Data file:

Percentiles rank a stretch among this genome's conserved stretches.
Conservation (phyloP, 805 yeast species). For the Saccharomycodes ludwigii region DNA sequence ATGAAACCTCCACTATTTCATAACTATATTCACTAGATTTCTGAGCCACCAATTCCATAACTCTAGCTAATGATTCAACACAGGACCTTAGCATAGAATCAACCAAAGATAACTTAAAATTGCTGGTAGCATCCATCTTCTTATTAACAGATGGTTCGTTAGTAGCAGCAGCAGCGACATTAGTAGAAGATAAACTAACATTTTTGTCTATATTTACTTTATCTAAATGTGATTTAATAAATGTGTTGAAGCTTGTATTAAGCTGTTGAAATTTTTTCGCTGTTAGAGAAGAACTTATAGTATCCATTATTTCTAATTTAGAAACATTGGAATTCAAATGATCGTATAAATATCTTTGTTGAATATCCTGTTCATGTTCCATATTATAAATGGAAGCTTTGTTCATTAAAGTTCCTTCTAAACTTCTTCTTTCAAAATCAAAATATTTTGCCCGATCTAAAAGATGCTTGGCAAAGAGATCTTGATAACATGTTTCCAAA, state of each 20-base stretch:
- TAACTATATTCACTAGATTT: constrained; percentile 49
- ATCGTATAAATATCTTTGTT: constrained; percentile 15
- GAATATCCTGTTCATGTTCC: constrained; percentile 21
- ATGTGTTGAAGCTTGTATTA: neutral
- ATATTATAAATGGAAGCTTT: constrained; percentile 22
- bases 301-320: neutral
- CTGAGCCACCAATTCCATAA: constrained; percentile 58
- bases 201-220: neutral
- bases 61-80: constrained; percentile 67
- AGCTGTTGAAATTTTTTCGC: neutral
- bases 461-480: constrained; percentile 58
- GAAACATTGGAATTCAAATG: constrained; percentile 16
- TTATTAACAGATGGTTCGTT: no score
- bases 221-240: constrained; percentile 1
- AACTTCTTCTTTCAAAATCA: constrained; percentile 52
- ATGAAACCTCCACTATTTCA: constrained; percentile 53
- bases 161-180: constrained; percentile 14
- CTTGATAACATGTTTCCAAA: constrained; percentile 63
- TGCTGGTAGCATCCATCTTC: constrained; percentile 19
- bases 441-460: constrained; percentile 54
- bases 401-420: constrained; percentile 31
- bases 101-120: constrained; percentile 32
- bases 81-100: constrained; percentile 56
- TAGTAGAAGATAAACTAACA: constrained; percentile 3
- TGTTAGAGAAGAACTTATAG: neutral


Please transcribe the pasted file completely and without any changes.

Percentiles rank a stretch among this genome's conserved stretches.
Conservation (phyloP, 805 yeast species). For the Saccharomycodes ludwigii region DNA sequence ATGAAACCTCCACTATTTCATAACTATATTCACTAGATTTCTGAGCCACCAATTCCATAACTCTAGCTAATGATTCAACACAGGACCTTAGCATAGAATCAACCAAAGATAACTTAAAATTGCTGGTAGCATCCATCTTCTTATTAACAGATGGTTCGTTAGTAGCAGCAGCAGCGACATTAGTAGAAGATAAACTAACATTTTTGTCTATATTTACTTTATCTAAATGTGATTTAATAAATGTGTTGAAGCTTGTATTAAGCTGTTGAAATTTTTTCGCTGTTAGAGAAGAACTTATAGTATCCATTATTTCTAATTTAGAAACATTGGAATTCAAATGATCGTATAAATATCTTTGTTGAATATCCTGTTCATGTTCCATATTATAAATGGAAGCTTTGTTCATTAAAGTTCCTTCTAAACTTCTTCTTTCAAAATCAAAATATTTTGCCCGATCTAAAAGATGCTTGGCAAAGAGATCTTGATAACATGTTTCCAAA, state of each 20-base stretch:
- TAACTATATTCACTAGATTT: constrained; percentile 49
- ATCGTATAAATATCTTTGTT: constrained; percentile 15
- GAATATCCTGTTCATGTTCC: constrained; percentile 21
- ATGTGTTGAAGCTTGTATTA: neutral
- ATATTATAAATGGAAGCTTT: constrained; percentile 22
- bases 301-320: neutral
- CTGAGCCACCAATTCCATAA: constrained; percentile 58
- bases 201-220: neutral
- bases 61-80: constrained; percentile 67
- AGCTGTTGAAATTTTTTCGC: neutral
- bases 461-480: constrained; percentile 58
- GAAACATTGGAATTCAAATG: constrained; percentile 16
- TTATTAACAGATGGTTCGTT: no score
- bases 221-240: constrained; percentile 1
- AACTTCTTCTTTCAAAATCA: constrained; percentile 52
- ATGAAACCTCCACTATTTCA: constrained; percentile 53
- bases 161-180: constrained; percentile 14
- CTTGATAACATGTTTCCAAA: constrained; percentile 63
- TGCTGGTAGCATCCATCTTC: constrained; percentile 19
- bases 441-460: constrained; percentile 54
- bases 401-420: constrained; percentile 31
- bases 101-120: constrained; percentile 32
- bases 81-100: constrained; percentile 56
- TAGTAGAAGATAAACTAACA: constrained; percentile 3
- TGTTAGAGAAGAACTTATAG: neutral